Terrestrials -- real and artificial -- lure trout like no other bugs

Posted: Thursday, July 13, 2000

SALT LAKE CITY (AP) -- Steak is finally being served at trout restaurants across the Northwest.

All winter on the Green River, trout are busy sucking tiny midges out of the surface. It is a diet of thin watery gruel, followed by dainty low-calorie aquatic insects all spring.

Enough sushi and celery already. Bring on the terrestrials.

Terrestrials -- grasshoppers, beetles, ants and other large insects that land with an ungainly 'plop' in the water -- are just big chunks of meat to hungry fish. For the fly-fisher, the sport that demands such finesse is suddenly like being on a smaller golf course with much larger holes. It started on the Green in June, with cicadas.

The horsefly-like insects click and buzz through the heat along the banks of the Green all day. Down south, it is the defining sound of summer heat. On the Green, it is a dinner bell and a gateway to the easiest fishing of the year. When a windblown cicada hits the water, it is rushed like a Mark McGwire home run ball hitting the stands.

Guides have actually been complaining that fishing a dry-fly imitation is too easy for the clients.

''Guides are actually glad they (cicada hatches) have been slowing down,'' said Pete Idstrom at Western River Anglers, a guide and tackle shop. ''You try and explain the importance of casting and presentation, but the fish are just munching it when it hits the water. Lessons are lost.''

Land-based insects are big bugs compared to most of their aquatic kin (caddis, mayflies, etc.). Most terrestrial fly patterns are large and buoyant, and that makes them a cinch to fish because it is easy to see the strike rather than try and feel it.

''It's just a lot of fun to fish the big bugs because it's more visual,'' said Dave Lewis, with High Country Outfitters fly shop, near Bountiful. ''On the Provo and the Green, you fish all these tiny size 20 and 22s and you can hardly see them sip it. That big dry terrestrial, they really come to it,'' he said.

Some trout will nudge, bump, and then slurp the big bugs in, giving the angler heart palpitations as the angler fights to restrain from setting the hook. Other trout crash the bait like a sailfish hitting a mullet. Such strikes make terrestrials the favorite of local angler Dave Hansen.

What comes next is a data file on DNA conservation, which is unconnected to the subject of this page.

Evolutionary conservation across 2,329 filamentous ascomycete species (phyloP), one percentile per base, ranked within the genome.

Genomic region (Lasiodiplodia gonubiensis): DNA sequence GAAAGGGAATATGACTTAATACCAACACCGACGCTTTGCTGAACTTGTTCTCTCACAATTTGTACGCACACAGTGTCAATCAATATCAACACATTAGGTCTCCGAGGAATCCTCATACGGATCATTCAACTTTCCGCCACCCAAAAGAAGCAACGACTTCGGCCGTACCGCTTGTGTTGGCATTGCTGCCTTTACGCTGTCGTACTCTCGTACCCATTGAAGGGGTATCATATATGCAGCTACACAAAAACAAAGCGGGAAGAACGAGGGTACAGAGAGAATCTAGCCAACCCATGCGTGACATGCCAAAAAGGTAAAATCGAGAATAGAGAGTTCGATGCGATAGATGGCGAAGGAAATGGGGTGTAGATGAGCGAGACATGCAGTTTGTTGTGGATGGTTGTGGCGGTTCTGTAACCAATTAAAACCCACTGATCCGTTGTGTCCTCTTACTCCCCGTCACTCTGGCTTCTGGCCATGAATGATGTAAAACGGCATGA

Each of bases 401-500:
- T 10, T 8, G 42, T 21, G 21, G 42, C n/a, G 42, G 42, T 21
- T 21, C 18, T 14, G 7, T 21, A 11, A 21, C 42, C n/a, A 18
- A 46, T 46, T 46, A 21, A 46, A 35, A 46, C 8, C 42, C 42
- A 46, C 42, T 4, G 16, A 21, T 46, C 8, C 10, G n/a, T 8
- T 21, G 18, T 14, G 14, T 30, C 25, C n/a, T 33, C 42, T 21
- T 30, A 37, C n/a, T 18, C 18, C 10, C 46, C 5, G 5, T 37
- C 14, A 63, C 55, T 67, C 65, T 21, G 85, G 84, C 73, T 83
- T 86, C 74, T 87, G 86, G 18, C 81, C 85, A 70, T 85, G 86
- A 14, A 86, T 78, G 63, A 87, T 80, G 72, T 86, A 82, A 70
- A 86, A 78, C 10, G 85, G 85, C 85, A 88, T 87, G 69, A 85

''It's just explosive,'' he said.

Casts need only hit the water. Casting techniques that are the fly-fishing equivalent of the two-handed granny shot in basketball are catching reckless trout that crash-bomb cicadas. There is no need to mimic the light landing of an egg-laying aquatic insect. The general rule with terrestrials is the harder it hits the water, the more fish it attracts. Splats equal action.

''Everyone's a rock star during the cicada hatch on the Green,'' said Idstrom. Some clients on the Green have hooked and landed so many fish during June's 50-to-60 fish days they tell their guides they want to quit by 2 p.m., he said. ''There (are) only so many fish you can catch without feeling piggish,'' Idstrom said. ''They just want to relax and float down the river.''

The Green is full of fish, and that causes competition. Trout that normally won't even swing to the left for a passing insect will swim 6 and 7 feet for a shot at one of the jumbo bugs. The main cicada hatch is winding down, but the fish are so heavily imprinted from keying on them they will hit a cicada pattern with decreasing vigor clear into September.

The heavy season for terrestrials elsewhere is just winding up. Ryan Barnes, also with Western Rivers, is catching fish steadily on Currant Creek already this year with small grasshopper imitations. Any area with heavy grass along shore will grow increasingly productive for 'hopper' patterns. As surrounding fields turn brown, the bugs really migrate into the river corridors The best time to fish terrestrials is in ''the summertime, when you don't know what else to do,'' Hansen said.

And forget matching the hatch. There isn't one. Terrestrials, whether they are crickets, ants, hoppers, or beetles, don't emerge in one narrow window from the water like the ''classic'' aquatic species. They fall in incidentally. Windy, hot days are best for that reason.

Trout are not particularly choosy about size and color, either. One of the most deadly terrestrials is a Chernobyl Ant, a pattern that originated with Green River guides working out of Western Rivers. It is big and foamy with long rubber legs, and looks exactly like no other insect at all. But trout cannot resist it. After all, a steak is a steak.

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